In an additional mode of the present invention, the document wrapper may be formatted in HTML or XML formats. In further additional modes of the present invention, the document wrapper is configured to present an interface to a recipient when viewed in a browser, the interface allowing the recipient to enter a password for the encrypted message and then initiate the decryption of the message.
 In an additional mode, the processing instructions may be executed in response to the initiation of the decryption of the message by the recipient. The processing instructions are configured to send the password to the decryption element. In another additional mode, the processing instructions comprise script code embedded within the document wrapper.
 Another aspect provides a secure messaging system for protecting the contents of an electronic message being sent to a recipient. The system has an encryption module for preparing a secure document in an HTML-compliant format. The system also includes a means to receive a password that is later hashed into a decryption key for the electronic message. An electronic mail gateway module may be configured to forward the secure document from the encrypting module to a recipient. The encryption module is configured to create a secure document by encrypting the message with the key and then embedding it in the secure document. The secure document has an HTML wrapper, the encrypted message, a processing script, and a decryption element. The processing script contains instructions for accessing the encrypted message, and the decryption element is capable of recovering the electronic message from the encrypted message when presented with a password by the recipient.
 In an additional mode, the decryption element is downloaded across a communications medium when it is needed. This decryption element may comprise a Java applet or an Active X control.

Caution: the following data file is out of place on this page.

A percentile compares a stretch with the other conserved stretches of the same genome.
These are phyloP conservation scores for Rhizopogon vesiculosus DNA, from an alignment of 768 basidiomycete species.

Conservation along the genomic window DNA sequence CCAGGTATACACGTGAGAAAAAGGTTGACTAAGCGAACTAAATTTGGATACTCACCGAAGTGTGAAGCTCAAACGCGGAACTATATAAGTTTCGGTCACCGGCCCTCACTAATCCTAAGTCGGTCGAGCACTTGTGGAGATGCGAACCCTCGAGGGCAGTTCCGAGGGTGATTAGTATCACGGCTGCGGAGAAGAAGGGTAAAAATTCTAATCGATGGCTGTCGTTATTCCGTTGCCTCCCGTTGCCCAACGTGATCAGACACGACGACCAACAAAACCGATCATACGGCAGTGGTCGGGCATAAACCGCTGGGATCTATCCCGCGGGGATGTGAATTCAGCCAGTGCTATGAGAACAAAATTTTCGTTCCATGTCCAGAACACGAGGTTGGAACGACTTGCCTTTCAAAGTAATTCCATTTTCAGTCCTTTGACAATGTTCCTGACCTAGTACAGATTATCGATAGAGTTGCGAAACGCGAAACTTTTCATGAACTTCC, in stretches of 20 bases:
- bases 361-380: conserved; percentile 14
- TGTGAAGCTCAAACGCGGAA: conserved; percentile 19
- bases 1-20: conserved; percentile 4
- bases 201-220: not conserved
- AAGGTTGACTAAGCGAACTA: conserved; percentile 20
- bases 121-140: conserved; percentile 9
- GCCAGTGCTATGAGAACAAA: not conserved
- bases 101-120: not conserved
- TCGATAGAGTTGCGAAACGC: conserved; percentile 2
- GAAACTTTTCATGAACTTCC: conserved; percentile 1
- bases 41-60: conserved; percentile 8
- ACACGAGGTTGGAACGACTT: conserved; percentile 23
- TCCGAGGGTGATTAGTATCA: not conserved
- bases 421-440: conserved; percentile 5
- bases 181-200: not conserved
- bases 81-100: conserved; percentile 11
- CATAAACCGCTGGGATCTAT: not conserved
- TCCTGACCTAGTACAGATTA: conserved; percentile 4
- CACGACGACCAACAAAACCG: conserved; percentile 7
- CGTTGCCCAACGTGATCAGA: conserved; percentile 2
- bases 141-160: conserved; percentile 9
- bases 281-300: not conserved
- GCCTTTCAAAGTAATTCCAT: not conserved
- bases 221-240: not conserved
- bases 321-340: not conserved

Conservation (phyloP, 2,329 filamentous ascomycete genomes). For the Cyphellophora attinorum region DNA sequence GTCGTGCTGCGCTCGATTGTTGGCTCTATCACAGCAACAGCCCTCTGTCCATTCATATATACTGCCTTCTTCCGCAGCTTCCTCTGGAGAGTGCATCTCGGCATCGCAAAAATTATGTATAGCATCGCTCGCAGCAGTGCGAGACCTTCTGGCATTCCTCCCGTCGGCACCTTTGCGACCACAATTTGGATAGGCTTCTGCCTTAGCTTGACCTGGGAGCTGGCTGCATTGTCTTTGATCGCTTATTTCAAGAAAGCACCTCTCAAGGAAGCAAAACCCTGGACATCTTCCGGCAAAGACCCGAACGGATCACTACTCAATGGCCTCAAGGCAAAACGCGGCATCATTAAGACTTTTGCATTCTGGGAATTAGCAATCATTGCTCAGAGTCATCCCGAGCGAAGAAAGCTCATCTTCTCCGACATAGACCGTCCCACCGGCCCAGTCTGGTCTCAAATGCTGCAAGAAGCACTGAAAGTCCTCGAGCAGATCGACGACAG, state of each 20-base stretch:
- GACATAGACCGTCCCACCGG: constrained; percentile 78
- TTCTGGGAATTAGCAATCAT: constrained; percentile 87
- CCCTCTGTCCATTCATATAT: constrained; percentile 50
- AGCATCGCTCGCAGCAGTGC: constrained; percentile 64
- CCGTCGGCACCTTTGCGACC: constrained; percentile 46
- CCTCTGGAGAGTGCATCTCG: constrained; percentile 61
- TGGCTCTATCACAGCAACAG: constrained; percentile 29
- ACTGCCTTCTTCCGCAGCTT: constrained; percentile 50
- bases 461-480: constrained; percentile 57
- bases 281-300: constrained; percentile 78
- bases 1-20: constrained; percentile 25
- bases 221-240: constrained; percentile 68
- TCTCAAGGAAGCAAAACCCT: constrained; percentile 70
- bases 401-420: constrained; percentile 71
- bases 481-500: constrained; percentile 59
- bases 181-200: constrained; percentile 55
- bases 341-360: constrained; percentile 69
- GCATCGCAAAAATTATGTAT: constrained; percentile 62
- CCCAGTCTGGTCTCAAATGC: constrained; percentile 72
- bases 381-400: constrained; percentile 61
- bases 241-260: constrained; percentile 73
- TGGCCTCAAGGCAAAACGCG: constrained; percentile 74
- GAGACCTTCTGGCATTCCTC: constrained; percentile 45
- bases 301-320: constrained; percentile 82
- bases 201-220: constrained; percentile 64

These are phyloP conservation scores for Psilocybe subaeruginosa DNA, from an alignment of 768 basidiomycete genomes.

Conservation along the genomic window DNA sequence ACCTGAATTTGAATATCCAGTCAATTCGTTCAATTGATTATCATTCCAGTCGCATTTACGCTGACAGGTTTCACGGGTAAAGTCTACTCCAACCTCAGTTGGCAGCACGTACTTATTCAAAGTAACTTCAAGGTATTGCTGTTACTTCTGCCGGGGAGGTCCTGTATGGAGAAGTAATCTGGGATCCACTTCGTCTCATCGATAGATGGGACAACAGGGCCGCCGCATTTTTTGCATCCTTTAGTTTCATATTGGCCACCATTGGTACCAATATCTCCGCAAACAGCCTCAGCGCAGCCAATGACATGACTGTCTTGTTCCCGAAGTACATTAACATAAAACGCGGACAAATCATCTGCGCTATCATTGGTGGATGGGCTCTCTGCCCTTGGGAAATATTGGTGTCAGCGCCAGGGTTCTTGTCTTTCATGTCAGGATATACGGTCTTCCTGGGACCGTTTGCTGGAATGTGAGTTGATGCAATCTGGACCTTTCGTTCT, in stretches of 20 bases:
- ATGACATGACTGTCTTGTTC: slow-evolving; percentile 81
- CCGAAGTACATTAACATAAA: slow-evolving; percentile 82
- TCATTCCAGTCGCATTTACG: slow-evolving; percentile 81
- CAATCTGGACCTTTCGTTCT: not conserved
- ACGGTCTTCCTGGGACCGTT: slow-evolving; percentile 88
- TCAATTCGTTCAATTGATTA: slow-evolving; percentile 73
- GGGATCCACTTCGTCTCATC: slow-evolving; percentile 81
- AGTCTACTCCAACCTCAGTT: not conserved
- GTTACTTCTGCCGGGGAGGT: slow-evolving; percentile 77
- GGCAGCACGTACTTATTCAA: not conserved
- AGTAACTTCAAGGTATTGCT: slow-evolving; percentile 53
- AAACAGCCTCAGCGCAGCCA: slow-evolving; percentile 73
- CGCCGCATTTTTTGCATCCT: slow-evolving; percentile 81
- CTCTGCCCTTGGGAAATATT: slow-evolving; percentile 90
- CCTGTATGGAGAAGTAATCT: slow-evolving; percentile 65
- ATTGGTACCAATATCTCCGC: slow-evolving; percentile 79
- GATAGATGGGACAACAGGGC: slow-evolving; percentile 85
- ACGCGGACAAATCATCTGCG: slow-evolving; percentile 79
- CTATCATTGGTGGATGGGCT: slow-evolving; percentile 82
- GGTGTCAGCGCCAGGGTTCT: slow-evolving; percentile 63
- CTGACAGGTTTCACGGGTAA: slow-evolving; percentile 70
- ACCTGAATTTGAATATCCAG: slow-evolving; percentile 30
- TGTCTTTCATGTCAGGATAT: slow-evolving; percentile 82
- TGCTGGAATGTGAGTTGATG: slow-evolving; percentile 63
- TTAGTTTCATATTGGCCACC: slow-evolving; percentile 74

In another additional mode, the decryption element is configured to send a confirmation message to the encrypting module confirming the successful access of the encrypted message by the recipient. This message may include information identifying the recipient of the message in a further additional mode.
 In another aspect of the invention, a method is provided for sending a message to a recipient. The method has the steps of receiving a source message, preparing an encrypted message by scrambling the message using the encryption key and an encryption algorithm, forwarding the secure document to a mail gateway module, and sending the secure document to a recipient. The preparation of a secure document includes creating an HTML-compliant wrapper, and then embedding the encrypted message, a processing script, and a decryption element in the wrapper. The processing script contains instructions for accessing the encrypted message. The decryption element includes a module capable of recovering the source message from the encrypted message when presented with a password by the recipient.